Asteroid City Review
Does Wes Anderson invoice based on the number of Hollywood names stuffed in his distended cast? Is Wes Anderson blinded by narcissism to the extent that all he cares about is having a foot long list of cast credits, held tenuously together by a pretentiously self-referential vanity project? I made a film about making a film about a play, so clever, wink wink…
These questions start popping up halfway through Asteroid City, maybe during the pivotal scene of a tall lanky extraterrestrial alighting briefly from a space craft to pick up a piece of meteoroid. Around this point in Asteroid City, the sensate viewer realises that this is rather a drawn out joke than an actual film with a storyline and that that the so-called play-within-a-film-within-a-film is a shallow excuse for a series of desert vignettes with Anderson’s fetish entourage of actors (Jason Schwartzman, Edward Norton, Adrien Brody, Willem Dafoe minus Bill Murray and Owen Wilson) plus some big name newcomers to the Andersonian universe (Scarlett Johansson, Tom Hanks, Tilda Swinton, Margot Robbie et al.)
The play within a TV movie is being written by a playwright called Conrad Earp (Edward Norton). It revolves around a fictional 1950s desert hamlet somewhere between California-Nevada-Arizona, which consists of a gas station, an astronomy lab, a train line, a diner and a motel made up of a few bungalows run by a land developer played by Steve Carrell (a minor role originally intended for Bill Murray who pulled out due to COVID-19). On the occasion of awarding a junior astronomy competition, five quirky teenage geniuses accompanied by a parent each descend upon the desert town in order to receive their awards from a US Army general (Jeffrey Wright). Each parent-teen pair has its own wacky mannerisms, exaggerated in a typical Andersonian fashion, giving rise to a couple of pairings between recently widowed war photographer Augie Steenbeck (Jason Schwartzman) and famous actress Midge Campbell (Scarlett Johansson), as well as their respective children Woodrow (Jake Ryan) and Dinah (Grace Edwards).
Simultaneously, the space race is taking place in the background, and the play is being staged by a director called Schubert Green (Adrien Brody). In a ridiculously pointless scene whose sole purpose seems to be as a pretext of having Brody, Norton and Defoe on screen together (presumably as a means to feed star-struck Anderson’s narcissism), Conrad Earp the playwright asks acting coach Defoe’s class for help scripting a sleeping scene, which is totally unrelated to any of the fictious play’s plot. While Defoe’s part is of zero narrative significance other than having him in there, Brody’s character is supposedly more fleshed out and contradictory, but just as utterly pointless. This underutilization of Brody’s talent is one of many casting sins. Scarlett Johansson is indifferent as a jaded actress playing an actress, and the character’s chronic bad mood and weariness of unknown origin amply reflect the little patience a self-respecting viewer has for this squandering of acting talent.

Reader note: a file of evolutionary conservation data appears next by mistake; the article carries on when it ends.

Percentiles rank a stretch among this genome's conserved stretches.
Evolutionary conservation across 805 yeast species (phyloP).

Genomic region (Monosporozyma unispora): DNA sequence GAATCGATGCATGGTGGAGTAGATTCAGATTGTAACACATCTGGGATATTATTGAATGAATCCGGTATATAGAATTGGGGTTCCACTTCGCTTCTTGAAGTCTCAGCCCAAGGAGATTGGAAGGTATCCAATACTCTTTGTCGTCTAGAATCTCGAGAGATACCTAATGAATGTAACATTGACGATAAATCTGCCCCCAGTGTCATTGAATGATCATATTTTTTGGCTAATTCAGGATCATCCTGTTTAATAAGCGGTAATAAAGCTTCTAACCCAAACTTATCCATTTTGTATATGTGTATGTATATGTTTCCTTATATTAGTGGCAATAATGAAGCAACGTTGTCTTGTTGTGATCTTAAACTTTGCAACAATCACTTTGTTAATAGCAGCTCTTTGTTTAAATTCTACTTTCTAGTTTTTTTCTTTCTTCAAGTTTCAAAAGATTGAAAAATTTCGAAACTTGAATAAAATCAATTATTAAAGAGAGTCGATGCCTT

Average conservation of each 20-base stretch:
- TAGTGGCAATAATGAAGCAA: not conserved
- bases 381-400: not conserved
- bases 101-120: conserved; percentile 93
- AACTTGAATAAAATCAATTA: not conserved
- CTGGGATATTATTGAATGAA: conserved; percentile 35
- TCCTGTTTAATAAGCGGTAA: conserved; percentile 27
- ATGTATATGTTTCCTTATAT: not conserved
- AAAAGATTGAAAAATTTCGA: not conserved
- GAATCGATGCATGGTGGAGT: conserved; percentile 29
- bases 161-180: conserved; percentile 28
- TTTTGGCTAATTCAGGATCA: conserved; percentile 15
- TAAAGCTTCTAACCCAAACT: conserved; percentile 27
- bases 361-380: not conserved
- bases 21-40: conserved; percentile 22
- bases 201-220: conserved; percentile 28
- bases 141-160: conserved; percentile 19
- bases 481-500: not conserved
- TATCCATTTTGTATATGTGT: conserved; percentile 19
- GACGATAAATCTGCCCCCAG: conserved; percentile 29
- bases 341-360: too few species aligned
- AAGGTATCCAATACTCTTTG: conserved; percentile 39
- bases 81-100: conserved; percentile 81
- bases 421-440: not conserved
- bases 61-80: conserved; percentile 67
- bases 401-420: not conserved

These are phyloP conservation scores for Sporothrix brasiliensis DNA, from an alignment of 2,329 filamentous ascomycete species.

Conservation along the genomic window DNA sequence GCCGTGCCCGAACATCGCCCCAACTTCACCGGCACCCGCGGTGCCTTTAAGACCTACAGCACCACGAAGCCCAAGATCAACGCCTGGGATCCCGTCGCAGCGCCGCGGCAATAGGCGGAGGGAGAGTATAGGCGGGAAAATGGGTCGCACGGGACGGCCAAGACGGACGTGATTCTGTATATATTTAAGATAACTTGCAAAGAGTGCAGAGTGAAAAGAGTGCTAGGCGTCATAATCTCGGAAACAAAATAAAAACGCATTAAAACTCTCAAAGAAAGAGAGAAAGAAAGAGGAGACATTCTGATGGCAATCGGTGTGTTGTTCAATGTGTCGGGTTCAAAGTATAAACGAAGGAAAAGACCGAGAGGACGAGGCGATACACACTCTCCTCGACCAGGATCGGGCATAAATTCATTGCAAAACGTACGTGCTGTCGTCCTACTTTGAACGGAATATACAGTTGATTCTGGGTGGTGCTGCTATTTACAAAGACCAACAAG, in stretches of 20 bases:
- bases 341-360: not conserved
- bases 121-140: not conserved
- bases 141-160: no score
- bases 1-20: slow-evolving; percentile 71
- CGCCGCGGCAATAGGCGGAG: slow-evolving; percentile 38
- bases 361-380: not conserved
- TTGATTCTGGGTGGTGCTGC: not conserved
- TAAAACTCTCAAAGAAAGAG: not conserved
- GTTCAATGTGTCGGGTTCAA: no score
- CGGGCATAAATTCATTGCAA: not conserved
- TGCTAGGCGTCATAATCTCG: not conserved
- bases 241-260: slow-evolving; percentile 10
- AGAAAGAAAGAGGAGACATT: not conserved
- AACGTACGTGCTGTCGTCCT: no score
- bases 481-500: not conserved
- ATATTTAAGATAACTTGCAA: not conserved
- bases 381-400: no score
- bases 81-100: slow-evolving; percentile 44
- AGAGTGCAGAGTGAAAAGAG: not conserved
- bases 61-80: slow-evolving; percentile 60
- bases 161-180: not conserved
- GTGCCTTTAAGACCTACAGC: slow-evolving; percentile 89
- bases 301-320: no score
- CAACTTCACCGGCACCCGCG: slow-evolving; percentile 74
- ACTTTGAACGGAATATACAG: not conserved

Of course, Anderson’s core strength is the creation of quirky, offbeat universes and he does manage to do this in the desert town with spare, stylised props, reflecting the theatrical nature of the enterprise. The mise en scene is prettily composed, featuring a charming cardboard artificiality and a 1950s pastel aesthetic. However, the director then tries to be too clever by half by interspersing the desert episodes with the black-and-white meta-narrative of the playwright and his cloying announcing of the play’s acts and scenes. This gimmick is possible catchy the first time around, after which it is just irritating. Furthermore, the meta-level story has no narrative to speak of, other than that the play is being written then staged. But hey, Anderson needed an in for his pals Norton and Brody and this is the best he could conceive.
The astronomical sequences in Asteroid City maybe could have worked on their own as a conventional comedy, had the author decided against the gimmicky dramaturgical interludes. There are already more than enough characters in that portion of the story and some of them are enjoyably quirky (the three 5-year old Steenbeck witches are outrageously cute). Set design is maybe Anderson’s chief talent, along with deadpan one-liners and dorky characters. It is a pity that the author’s greed for names overpowered his strengths and resulted in the waste of much potential, for the sheer number of ensemble cast means none of them is afforded sufficient narrative time or character depth. Towards the end the astronomical city storyline loses its cohesion as well and disintegrates into sci-fi absurdity. By that point, the extraterrestrial returning a piece of meteoroid is egregiously nonsensical and offensive to the audience’s intelligence.